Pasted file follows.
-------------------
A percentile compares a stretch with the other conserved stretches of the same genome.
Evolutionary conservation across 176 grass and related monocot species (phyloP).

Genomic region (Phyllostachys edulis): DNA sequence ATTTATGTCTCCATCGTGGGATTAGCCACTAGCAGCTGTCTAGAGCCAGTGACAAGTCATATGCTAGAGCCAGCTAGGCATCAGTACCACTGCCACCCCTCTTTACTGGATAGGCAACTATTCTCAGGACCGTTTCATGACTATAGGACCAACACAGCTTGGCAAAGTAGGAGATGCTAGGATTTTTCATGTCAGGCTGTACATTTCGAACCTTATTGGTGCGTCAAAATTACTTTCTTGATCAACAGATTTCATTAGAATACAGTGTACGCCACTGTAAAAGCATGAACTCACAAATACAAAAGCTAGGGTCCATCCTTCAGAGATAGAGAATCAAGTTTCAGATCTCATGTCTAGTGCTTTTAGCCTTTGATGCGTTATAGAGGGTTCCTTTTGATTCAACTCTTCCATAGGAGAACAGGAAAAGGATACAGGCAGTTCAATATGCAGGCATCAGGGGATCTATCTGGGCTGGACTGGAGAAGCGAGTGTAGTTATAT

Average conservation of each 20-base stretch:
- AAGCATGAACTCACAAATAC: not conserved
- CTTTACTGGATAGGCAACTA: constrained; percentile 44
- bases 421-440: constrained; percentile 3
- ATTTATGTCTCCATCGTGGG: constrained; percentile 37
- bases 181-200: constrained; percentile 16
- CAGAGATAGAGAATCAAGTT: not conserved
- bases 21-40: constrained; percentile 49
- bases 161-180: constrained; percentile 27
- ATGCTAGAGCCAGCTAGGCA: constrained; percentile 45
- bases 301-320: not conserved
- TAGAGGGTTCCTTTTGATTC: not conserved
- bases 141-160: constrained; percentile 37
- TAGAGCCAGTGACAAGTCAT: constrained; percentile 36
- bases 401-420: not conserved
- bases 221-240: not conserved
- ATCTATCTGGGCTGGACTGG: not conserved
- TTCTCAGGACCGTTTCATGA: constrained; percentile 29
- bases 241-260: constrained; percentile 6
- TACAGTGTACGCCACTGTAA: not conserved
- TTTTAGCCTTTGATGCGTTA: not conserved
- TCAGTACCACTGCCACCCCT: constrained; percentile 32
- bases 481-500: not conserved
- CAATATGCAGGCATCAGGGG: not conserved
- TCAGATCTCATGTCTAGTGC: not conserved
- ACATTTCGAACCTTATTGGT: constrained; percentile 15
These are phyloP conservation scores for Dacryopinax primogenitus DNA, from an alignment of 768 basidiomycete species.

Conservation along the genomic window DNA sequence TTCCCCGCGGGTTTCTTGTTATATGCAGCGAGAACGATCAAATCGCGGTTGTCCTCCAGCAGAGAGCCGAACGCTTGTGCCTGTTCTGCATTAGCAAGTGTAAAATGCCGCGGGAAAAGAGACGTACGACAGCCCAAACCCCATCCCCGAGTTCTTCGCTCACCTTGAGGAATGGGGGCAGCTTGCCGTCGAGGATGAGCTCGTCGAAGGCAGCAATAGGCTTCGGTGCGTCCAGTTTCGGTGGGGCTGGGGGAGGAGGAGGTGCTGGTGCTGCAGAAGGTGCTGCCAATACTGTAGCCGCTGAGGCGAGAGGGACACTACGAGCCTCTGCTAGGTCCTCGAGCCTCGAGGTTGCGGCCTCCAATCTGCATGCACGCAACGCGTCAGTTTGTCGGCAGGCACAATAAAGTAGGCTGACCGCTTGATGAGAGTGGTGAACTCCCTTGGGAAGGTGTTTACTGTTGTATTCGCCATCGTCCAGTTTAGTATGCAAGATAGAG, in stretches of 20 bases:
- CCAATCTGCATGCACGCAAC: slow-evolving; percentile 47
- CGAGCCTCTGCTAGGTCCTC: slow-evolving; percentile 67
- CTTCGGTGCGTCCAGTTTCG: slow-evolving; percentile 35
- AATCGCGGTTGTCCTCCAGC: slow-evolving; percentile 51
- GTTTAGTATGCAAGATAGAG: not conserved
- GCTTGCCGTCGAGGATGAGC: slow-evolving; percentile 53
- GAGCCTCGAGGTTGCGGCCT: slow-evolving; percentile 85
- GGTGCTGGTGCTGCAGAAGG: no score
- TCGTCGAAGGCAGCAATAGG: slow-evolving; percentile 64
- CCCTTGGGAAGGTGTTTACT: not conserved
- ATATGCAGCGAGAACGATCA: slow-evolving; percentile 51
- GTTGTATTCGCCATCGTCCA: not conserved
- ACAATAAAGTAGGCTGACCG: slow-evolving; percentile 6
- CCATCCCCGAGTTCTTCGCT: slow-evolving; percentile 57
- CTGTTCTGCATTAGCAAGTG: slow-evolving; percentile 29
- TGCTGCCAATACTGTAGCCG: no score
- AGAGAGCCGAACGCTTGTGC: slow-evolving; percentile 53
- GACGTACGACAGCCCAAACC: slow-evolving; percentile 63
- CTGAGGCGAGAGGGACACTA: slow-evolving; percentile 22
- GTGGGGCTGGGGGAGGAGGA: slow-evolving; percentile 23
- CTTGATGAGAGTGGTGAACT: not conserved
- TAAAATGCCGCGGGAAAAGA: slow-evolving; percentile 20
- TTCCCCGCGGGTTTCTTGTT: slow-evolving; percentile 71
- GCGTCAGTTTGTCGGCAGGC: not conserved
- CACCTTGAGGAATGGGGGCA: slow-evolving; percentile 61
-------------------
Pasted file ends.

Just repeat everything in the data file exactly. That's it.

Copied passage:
A percentile compares a stretch with the other conserved stretches of the same genome.
Evolutionary conservation across 176 grass and related monocot species (phyloP).

Genomic region (Phyllostachys edulis): DNA sequence ATTTATGTCTCCATCGTGGGATTAGCCACTAGCAGCTGTCTAGAGCCAGTGACAAGTCATATGCTAGAGCCAGCTAGGCATCAGTACCACTGCCACCCCTCTTTACTGGATAGGCAACTATTCTCAGGACCGTTTCATGACTATAGGACCAACACAGCTTGGCAAAGTAGGAGATGCTAGGATTTTTCATGTCAGGCTGTACATTTCGAACCTTATTGGTGCGTCAAAATTACTTTCTTGATCAACAGATTTCATTAGAATACAGTGTACGCCACTGTAAAAGCATGAACTCACAAATACAAAAGCTAGGGTCCATCCTTCAGAGATAGAGAATCAAGTTTCAGATCTCATGTCTAGTGCTTTTAGCCTTTGATGCGTTATAGAGGGTTCCTTTTGATTCAACTCTTCCATAGGAGAACAGGAAAAGGATACAGGCAGTTCAATATGCAGGCATCAGGGGATCTATCTGGGCTGGACTGGAGAAGCGAGTGTAGTTATAT

Average conservation of each 20-base stretch:
- AAGCATGAACTCACAAATAC: not conserved
- CTTTACTGGATAGGCAACTA: constrained; percentile 44
- bases 421-440: constrained; percentile 3
- ATTTATGTCTCCATCGTGGG: constrained; percentile 37
- bases 181-200: constrained; percentile 16
- CAGAGATAGAGAATCAAGTT: not conserved
- bases 21-40: constrained; percentile 49
- bases 161-180: constrained; percentile 27
- ATGCTAGAGCCAGCTAGGCA: constrained; percentile 45
- bases 301-320: not conserved
- TAGAGGGTTCCTTTTGATTC: not conserved
- bases 141-160: constrained; percentile 37
- TAGAGCCAGTGACAAGTCAT: constrained; percentile 36
- bases 401-420: not conserved
- bases 221-240: not conserved
- ATCTATCTGGGCTGGACTGG: not conserved
- TTCTCAGGACCGTTTCATGA: constrained; percentile 29
- bases 241-260: constrained; percentile 6
- TACAGTGTACGCCACTGTAA: not conserved
- TTTTAGCCTTTGATGCGTTA: not conserved
- TCAGTACCACTGCCACCCCT: constrained; percentile 32
- bases 481-500: not conserved
- CAATATGCAGGCATCAGGGG: not conserved
- TCAGATCTCATGTCTAGTGC: not conserved
- ACATTTCGAACCTTATTGGT: constrained; percentile 15
These are phyloP conservation scores for Dacryopinax primogenitus DNA, from an alignment of 768 basidiomycete species.

Conservation along the genomic window DNA sequence TTCCCCGCGGGTTTCTTGTTATATGCAGCGAGAACGATCAAATCGCGGTTGTCCTCCAGCAGAGAGCCGAACGCTTGTGCCTGTTCTGCATTAGCAAGTGTAAAATGCCGCGGGAAAAGAGACGTACGACAGCCCAAACCCCATCCCCGAGTTCTTCGCTCACCTTGAGGAATGGGGGCAGCTTGCCGTCGAGGATGAGCTCGTCGAAGGCAGCAATAGGCTTCGGTGCGTCCAGTTTCGGTGGGGCTGGGGGAGGAGGAGGTGCTGGTGCTGCAGAAGGTGCTGCCAATACTGTAGCCGCTGAGGCGAGAGGGACACTACGAGCCTCTGCTAGGTCCTCGAGCCTCGAGGTTGCGGCCTCCAATCTGCATGCACGCAACGCGTCAGTTTGTCGGCAGGCACAATAAAGTAGGCTGACCGCTTGATGAGAGTGGTGAACTCCCTTGGGAAGGTGTTTACTGTTGTATTCGCCATCGTCCAGTTTAGTATGCAAGATAGAG, in stretches of 20 bases:
- CCAATCTGCATGCACGCAAC: slow-evolving; percentile 47
- CGAGCCTCTGCTAGGTCCTC: slow-evolving; percentile 67
- CTTCGGTGCGTCCAGTTTCG: slow-evolving; percentile 35
- AATCGCGGTTGTCCTCCAGC: slow-evolving; percentile 51
- GTTTAGTATGCAAGATAGAG: not conserved
- GCTTGCCGTCGAGGATGAGC: slow-evolving; percentile 53
- GAGCCTCGAGGTTGCGGCCT: slow-evolving; percentile 85
- GGTGCTGGTGCTGCAGAAGG: no score
- TCGTCGAAGGCAGCAATAGG: slow-evolving; percentile 64
- CCCTTGGGAAGGTGTTTACT: not conserved
- ATATGCAGCGAGAACGATCA: slow-evolving; percentile 51
- GTTGTATTCGCCATCGTCCA: not conserved
- ACAATAAAGTAGGCTGACCG: slow-evolving; percentile 6
- CCATCCCCGAGTTCTTCGCT: slow-evolving; percentile 57
- CTGTTCTGCATTAGCAAGTG: slow-evolving; percentile 29
- TGCTGCCAATACTGTAGCCG: no score
- AGAGAGCCGAACGCTTGTGC: slow-evolving; percentile 53
- GACGTACGACAGCCCAAACC: slow-evolving; percentile 63
- CTGAGGCGAGAGGGACACTA: slow-evolving; percentile 22
- GTGGGGCTGGGGGAGGAGGA: slow-evolving; percentile 23
- CTTGATGAGAGTGGTGAACT: not conserved
- TAAAATGCCGCGGGAAAAGA: slow-evolving; percentile 20
- TTCCCCGCGGGTTTCTTGTT: slow-evolving; percentile 71
- GCGTCAGTTTGTCGGCAGGC: not conserved
- CACCTTGAGGAATGGGGGCA: slow-evolving; percentile 61